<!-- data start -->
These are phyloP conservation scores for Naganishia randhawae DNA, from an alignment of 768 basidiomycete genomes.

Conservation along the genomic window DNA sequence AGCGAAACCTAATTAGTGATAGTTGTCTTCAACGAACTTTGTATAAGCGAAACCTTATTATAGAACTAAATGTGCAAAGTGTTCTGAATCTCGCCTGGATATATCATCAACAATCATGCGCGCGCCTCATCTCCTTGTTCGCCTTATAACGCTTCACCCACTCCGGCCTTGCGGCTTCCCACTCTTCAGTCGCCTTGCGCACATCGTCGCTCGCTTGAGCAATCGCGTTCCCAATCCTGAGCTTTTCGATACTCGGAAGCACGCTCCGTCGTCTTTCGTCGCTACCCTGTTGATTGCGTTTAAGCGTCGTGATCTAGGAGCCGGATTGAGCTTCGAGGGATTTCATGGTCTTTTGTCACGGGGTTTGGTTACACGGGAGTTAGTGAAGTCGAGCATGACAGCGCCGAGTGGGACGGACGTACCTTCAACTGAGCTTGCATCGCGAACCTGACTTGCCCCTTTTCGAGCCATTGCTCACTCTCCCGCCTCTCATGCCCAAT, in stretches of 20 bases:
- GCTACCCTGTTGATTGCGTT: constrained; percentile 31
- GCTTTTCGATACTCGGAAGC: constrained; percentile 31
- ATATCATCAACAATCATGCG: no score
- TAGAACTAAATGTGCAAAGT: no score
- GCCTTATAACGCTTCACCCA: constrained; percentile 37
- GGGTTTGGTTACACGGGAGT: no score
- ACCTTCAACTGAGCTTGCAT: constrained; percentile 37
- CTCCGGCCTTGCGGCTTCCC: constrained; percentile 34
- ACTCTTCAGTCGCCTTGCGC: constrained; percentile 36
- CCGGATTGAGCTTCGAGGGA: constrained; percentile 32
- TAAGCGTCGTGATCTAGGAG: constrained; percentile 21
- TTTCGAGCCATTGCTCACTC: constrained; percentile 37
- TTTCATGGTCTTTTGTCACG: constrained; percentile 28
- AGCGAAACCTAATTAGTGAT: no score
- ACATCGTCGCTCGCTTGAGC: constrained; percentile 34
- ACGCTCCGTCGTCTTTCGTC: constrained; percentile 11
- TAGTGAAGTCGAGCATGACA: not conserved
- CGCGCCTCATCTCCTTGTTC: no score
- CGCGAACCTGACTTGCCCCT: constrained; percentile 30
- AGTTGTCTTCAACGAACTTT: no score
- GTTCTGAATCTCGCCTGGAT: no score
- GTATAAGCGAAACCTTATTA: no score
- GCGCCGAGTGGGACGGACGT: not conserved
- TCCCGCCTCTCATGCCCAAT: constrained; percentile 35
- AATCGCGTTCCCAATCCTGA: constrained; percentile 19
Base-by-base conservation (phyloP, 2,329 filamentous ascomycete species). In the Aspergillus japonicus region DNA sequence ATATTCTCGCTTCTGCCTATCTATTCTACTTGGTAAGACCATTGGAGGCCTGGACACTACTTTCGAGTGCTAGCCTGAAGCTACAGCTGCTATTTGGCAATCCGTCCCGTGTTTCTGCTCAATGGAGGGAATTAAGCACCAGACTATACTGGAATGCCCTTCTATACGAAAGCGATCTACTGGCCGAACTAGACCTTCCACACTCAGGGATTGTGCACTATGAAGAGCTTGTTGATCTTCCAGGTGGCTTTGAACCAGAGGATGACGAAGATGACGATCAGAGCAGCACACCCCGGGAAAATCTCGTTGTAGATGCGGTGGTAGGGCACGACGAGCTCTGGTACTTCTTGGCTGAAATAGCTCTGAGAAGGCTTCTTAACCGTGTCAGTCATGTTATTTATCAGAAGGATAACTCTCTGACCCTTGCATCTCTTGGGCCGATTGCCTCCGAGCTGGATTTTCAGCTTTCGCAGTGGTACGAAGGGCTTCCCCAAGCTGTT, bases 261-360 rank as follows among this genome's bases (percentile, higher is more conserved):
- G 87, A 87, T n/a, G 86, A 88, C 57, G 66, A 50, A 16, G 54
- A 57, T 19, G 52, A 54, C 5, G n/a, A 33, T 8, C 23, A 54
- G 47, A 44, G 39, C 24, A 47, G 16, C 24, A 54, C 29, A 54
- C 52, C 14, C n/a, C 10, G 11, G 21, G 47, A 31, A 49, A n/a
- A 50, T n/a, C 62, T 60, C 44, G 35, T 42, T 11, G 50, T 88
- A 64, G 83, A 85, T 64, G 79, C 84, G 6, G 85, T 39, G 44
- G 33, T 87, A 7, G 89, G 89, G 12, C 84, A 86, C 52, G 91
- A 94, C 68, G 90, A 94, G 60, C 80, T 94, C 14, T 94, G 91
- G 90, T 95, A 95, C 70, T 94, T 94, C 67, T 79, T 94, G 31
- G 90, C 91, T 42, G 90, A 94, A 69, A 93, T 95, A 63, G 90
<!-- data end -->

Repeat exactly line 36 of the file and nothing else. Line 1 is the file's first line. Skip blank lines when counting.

- A 94, C 68, G 90, A 94, G 60, C 80, T 94, C 14, T 94, G 91